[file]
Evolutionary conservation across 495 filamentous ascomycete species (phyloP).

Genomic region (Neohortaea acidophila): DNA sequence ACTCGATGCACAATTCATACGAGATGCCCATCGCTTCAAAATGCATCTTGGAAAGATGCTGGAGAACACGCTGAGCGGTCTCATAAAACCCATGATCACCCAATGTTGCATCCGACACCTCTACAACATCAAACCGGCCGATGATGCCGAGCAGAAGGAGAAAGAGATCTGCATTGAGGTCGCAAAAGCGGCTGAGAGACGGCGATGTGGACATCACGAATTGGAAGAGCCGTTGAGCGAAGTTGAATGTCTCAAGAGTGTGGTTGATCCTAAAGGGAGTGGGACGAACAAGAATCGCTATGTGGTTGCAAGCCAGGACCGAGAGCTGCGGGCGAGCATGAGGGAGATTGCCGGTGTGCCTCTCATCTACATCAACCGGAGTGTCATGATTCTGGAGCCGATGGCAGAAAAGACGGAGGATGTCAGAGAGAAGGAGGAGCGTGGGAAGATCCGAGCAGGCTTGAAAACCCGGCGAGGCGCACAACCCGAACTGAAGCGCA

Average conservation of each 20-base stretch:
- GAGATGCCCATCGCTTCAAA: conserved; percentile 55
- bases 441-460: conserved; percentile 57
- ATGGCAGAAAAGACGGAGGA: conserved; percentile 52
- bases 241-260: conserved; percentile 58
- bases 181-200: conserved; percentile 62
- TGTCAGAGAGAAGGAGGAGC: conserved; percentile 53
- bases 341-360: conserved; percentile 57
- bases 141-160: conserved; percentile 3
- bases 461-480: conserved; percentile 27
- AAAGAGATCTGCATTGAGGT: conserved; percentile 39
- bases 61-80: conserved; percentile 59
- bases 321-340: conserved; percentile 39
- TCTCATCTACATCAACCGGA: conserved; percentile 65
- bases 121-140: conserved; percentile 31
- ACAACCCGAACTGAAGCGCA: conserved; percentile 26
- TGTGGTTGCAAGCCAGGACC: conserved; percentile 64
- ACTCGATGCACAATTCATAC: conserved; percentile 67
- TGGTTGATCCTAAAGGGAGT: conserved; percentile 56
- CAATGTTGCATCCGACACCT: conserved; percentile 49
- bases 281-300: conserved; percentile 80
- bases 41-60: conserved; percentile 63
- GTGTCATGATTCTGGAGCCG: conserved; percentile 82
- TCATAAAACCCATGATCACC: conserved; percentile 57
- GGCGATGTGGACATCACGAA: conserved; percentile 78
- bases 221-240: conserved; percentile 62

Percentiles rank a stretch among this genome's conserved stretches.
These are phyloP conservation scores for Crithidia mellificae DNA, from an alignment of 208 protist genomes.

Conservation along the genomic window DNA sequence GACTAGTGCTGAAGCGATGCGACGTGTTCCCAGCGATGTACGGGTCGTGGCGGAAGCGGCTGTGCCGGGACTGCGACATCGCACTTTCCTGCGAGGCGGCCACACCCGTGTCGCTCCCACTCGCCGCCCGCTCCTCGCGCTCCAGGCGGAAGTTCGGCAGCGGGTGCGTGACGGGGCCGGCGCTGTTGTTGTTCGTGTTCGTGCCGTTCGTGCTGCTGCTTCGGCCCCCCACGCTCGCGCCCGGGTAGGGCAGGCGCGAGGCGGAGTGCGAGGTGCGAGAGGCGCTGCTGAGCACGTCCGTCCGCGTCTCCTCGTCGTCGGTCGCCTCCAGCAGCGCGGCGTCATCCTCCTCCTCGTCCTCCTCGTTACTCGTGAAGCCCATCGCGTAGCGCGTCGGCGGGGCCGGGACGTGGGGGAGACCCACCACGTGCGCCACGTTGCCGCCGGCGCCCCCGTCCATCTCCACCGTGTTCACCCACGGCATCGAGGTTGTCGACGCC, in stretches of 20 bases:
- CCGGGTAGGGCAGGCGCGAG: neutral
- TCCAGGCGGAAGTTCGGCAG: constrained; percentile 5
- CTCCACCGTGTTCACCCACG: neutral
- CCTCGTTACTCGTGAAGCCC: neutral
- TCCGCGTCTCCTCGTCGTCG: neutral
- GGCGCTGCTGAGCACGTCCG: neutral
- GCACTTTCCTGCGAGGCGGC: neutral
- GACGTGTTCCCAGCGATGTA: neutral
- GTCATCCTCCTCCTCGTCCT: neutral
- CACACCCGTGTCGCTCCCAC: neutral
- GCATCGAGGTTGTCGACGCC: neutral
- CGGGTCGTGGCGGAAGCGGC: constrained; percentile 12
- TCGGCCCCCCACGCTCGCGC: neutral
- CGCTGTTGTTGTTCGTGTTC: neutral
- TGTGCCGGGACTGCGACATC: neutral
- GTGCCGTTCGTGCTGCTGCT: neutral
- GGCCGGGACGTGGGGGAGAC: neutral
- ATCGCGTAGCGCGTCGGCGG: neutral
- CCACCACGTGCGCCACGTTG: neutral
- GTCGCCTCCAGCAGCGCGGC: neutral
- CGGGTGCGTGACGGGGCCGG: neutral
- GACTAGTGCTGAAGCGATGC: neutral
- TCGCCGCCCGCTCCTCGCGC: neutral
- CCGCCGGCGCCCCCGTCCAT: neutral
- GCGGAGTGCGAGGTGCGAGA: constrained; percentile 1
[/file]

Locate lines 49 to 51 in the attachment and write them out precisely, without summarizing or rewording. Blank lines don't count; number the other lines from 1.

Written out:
- ATCGCGTAGCGCGTCGGCGG: neutral
- CCACCACGTGCGCCACGTTG: neutral
- GTCGCCTCCAGCAGCGCGGC: neutral